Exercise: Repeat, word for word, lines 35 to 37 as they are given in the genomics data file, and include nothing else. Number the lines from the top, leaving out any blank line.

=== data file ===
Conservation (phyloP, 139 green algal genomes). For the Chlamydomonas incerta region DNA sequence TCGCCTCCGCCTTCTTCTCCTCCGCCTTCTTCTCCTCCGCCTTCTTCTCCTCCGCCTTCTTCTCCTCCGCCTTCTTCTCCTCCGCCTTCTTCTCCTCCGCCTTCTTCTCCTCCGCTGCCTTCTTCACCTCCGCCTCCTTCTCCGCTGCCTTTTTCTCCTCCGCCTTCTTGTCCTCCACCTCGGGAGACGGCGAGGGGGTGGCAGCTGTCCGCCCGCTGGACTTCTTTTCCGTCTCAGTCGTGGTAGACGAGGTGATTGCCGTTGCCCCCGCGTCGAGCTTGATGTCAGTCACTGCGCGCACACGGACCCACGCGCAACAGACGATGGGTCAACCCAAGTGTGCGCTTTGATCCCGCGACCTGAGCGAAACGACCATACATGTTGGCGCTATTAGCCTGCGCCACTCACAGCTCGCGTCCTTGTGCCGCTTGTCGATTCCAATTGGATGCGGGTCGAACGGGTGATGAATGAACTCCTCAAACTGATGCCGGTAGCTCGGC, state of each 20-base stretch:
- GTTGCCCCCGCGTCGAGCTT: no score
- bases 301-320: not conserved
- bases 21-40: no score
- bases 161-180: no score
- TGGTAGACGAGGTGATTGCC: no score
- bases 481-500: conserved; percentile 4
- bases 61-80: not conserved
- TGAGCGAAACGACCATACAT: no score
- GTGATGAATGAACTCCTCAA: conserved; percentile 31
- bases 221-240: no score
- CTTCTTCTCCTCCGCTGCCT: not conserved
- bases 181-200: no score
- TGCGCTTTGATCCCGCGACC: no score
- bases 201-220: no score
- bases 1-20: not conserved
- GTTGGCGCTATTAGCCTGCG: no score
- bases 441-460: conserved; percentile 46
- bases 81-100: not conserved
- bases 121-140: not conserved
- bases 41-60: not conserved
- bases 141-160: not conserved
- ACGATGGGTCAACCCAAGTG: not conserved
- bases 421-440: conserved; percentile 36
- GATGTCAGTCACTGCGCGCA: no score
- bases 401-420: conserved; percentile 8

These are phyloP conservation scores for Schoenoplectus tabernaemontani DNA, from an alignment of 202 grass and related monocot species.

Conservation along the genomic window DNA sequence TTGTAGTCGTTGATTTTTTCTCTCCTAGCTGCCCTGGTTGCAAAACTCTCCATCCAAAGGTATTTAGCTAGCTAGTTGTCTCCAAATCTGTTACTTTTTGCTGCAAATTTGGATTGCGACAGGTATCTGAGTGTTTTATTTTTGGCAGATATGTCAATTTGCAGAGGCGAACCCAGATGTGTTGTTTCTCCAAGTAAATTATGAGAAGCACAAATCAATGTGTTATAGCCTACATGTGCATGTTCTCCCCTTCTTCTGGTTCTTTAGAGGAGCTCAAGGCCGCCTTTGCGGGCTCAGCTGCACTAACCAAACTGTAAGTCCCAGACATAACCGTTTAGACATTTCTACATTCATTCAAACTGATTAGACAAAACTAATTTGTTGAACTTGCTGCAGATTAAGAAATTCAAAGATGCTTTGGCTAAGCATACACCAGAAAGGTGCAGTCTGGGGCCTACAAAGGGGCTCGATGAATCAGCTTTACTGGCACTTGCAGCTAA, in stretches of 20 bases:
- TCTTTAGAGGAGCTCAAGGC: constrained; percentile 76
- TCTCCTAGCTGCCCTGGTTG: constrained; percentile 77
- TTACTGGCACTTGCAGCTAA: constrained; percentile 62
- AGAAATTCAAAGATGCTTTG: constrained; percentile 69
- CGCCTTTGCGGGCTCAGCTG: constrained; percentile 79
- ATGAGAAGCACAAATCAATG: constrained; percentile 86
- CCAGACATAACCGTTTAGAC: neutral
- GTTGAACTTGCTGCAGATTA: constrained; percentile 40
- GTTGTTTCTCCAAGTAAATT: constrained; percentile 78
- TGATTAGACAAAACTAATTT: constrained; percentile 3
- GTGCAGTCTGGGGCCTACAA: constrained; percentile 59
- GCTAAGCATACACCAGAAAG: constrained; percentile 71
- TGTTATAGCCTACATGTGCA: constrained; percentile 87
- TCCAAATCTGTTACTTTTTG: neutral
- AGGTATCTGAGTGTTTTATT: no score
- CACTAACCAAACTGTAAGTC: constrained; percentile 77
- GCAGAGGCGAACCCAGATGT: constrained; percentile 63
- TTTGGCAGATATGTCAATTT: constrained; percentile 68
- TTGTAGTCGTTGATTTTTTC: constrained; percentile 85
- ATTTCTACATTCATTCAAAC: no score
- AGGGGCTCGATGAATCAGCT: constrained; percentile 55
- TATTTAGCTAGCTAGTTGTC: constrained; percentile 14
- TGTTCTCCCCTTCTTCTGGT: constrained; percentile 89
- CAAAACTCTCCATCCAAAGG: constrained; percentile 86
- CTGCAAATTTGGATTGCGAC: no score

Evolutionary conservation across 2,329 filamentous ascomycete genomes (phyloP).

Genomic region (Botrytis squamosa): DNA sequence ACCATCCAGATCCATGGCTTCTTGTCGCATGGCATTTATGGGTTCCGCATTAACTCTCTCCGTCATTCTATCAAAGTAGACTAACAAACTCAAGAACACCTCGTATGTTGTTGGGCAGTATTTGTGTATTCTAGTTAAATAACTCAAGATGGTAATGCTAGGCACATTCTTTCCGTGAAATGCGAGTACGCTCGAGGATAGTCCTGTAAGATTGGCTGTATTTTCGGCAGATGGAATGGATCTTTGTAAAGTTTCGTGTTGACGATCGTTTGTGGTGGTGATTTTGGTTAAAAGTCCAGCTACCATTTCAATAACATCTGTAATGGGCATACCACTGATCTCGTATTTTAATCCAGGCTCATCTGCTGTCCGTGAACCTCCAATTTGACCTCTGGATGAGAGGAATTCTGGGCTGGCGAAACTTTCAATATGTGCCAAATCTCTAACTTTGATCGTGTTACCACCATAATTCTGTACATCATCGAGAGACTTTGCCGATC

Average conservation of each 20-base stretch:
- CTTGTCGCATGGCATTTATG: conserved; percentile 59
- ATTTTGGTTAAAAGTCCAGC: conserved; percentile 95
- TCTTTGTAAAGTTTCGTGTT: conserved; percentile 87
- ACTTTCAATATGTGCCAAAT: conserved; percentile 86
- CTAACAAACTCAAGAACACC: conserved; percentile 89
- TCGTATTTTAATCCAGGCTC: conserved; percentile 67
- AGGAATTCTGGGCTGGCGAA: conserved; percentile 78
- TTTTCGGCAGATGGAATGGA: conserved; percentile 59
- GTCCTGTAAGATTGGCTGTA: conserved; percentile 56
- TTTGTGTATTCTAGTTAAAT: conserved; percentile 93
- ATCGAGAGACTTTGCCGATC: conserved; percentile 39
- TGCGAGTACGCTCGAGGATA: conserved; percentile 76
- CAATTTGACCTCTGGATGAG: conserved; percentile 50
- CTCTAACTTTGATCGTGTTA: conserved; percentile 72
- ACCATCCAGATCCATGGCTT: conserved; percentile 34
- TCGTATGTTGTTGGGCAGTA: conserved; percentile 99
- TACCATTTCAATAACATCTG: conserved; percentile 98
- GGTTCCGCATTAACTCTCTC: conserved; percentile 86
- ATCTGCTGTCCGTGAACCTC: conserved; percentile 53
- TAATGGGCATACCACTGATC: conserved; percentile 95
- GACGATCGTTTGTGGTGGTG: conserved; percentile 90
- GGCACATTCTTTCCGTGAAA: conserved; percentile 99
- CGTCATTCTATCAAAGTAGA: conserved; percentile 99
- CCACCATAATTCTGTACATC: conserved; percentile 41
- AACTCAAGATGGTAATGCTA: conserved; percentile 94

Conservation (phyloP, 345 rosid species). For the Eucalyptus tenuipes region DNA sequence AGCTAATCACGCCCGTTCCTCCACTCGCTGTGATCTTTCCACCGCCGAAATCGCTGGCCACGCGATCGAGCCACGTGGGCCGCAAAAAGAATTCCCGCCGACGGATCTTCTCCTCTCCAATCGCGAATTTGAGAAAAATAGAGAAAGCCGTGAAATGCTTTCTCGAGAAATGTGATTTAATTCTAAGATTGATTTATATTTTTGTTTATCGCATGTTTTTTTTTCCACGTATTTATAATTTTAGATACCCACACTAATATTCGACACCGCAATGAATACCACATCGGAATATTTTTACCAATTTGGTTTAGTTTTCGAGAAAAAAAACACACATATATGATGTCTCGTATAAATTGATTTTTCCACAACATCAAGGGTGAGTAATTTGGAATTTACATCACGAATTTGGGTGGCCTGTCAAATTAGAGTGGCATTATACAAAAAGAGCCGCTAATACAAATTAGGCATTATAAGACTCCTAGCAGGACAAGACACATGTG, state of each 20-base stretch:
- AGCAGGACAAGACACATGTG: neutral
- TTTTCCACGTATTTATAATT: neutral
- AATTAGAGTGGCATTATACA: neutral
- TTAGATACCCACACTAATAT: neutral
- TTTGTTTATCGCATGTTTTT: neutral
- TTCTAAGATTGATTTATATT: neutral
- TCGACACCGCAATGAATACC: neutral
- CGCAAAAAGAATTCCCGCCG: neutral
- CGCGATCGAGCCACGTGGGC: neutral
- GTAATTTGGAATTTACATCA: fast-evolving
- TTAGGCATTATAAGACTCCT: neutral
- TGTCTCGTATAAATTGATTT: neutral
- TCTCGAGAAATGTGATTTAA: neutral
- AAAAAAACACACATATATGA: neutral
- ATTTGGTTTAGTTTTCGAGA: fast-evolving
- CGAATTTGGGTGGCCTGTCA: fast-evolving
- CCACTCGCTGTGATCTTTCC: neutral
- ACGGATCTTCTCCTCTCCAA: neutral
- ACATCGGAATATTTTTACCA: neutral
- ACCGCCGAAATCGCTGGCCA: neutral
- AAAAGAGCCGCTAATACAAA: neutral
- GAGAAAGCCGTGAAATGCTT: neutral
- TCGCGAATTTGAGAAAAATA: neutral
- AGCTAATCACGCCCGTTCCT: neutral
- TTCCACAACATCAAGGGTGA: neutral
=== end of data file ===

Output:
- CCAGACATAACCGTTTAGAC: neutral
- GTTGAACTTGCTGCAGATTA: constrained; percentile 40
- GTTGTTTCTCCAAGTAAATT: constrained; percentile 78